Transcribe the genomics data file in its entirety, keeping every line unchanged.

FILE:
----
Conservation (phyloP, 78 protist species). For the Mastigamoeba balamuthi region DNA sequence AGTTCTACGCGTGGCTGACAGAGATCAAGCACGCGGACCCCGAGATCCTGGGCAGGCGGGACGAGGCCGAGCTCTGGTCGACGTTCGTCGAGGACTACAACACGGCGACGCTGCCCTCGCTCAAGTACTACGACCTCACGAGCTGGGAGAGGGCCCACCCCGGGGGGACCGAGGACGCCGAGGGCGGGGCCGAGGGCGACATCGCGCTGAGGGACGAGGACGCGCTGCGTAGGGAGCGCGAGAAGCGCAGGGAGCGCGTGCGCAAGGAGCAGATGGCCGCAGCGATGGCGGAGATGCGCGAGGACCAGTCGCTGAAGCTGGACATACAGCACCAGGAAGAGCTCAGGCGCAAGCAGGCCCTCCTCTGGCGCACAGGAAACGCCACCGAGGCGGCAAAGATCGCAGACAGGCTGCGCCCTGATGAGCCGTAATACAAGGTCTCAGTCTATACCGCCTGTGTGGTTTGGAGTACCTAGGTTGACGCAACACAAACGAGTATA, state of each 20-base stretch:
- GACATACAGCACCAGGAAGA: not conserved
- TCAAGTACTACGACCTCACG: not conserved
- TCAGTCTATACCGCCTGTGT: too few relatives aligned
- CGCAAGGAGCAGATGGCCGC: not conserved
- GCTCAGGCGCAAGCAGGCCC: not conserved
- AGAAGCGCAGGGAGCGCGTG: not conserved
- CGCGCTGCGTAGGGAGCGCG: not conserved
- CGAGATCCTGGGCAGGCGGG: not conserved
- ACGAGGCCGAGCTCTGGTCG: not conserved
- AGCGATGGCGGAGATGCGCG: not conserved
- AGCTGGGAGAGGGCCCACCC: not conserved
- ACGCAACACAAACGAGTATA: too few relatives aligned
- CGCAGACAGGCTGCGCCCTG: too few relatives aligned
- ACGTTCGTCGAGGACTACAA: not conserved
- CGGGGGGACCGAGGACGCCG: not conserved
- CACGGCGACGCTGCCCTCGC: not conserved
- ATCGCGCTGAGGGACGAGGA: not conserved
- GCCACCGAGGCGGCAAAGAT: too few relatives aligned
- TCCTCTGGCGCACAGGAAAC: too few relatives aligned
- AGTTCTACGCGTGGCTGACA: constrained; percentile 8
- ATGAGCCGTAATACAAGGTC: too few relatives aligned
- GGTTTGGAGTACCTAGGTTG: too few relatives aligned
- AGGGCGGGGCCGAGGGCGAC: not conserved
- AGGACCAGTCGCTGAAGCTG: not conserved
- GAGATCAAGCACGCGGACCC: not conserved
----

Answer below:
Conservation (phyloP, 78 protist species). For the Mastigamoeba balamuthi region DNA sequence AGTTCTACGCGTGGCTGACAGAGATCAAGCACGCGGACCCCGAGATCCTGGGCAGGCGGGACGAGGCCGAGCTCTGGTCGACGTTCGTCGAGGACTACAACACGGCGACGCTGCCCTCGCTCAAGTACTACGACCTCACGAGCTGGGAGAGGGCCCACCCCGGGGGGACCGAGGACGCCGAGGGCGGGGCCGAGGGCGACATCGCGCTGAGGGACGAGGACGCGCTGCGTAGGGAGCGCGAGAAGCGCAGGGAGCGCGTGCGCAAGGAGCAGATGGCCGCAGCGATGGCGGAGATGCGCGAGGACCAGTCGCTGAAGCTGGACATACAGCACCAGGAAGAGCTCAGGCGCAAGCAGGCCCTCCTCTGGCGCACAGGAAACGCCACCGAGGCGGCAAAGATCGCAGACAGGCTGCGCCCTGATGAGCCGTAATACAAGGTCTCAGTCTATACCGCCTGTGTGGTTTGGAGTACCTAGGTTGACGCAACACAAACGAGTATA, state of each 20-base stretch:
- GACATACAGCACCAGGAAGA: not conserved
- TCAAGTACTACGACCTCACG: not conserved
- TCAGTCTATACCGCCTGTGT: too few relatives aligned
- CGCAAGGAGCAGATGGCCGC: not conserved
- GCTCAGGCGCAAGCAGGCCC: not conserved
- AGAAGCGCAGGGAGCGCGTG: not conserved
- CGCGCTGCGTAGGGAGCGCG: not conserved
- CGAGATCCTGGGCAGGCGGG: not conserved
- ACGAGGCCGAGCTCTGGTCG: not conserved
- AGCGATGGCGGAGATGCGCG: not conserved
- AGCTGGGAGAGGGCCCACCC: not conserved
- ACGCAACACAAACGAGTATA: too few relatives aligned
- CGCAGACAGGCTGCGCCCTG: too few relatives aligned
- ACGTTCGTCGAGGACTACAA: not conserved
- CGGGGGGACCGAGGACGCCG: not conserved
- CACGGCGACGCTGCCCTCGC: not conserved
- ATCGCGCTGAGGGACGAGGA: not conserved
- GCCACCGAGGCGGCAAAGAT: too few relatives aligned
- TCCTCTGGCGCACAGGAAAC: too few relatives aligned
- AGTTCTACGCGTGGCTGACA: constrained; percentile 8
- ATGAGCCGTAATACAAGGTC: too few relatives aligned
- GGTTTGGAGTACCTAGGTTG: too few relatives aligned
- AGGGCGGGGCCGAGGGCGAC: not conserved
- AGGACCAGTCGCTGAAGCTG: not conserved
- GAGATCAAGCACGCGGACCC: not conserved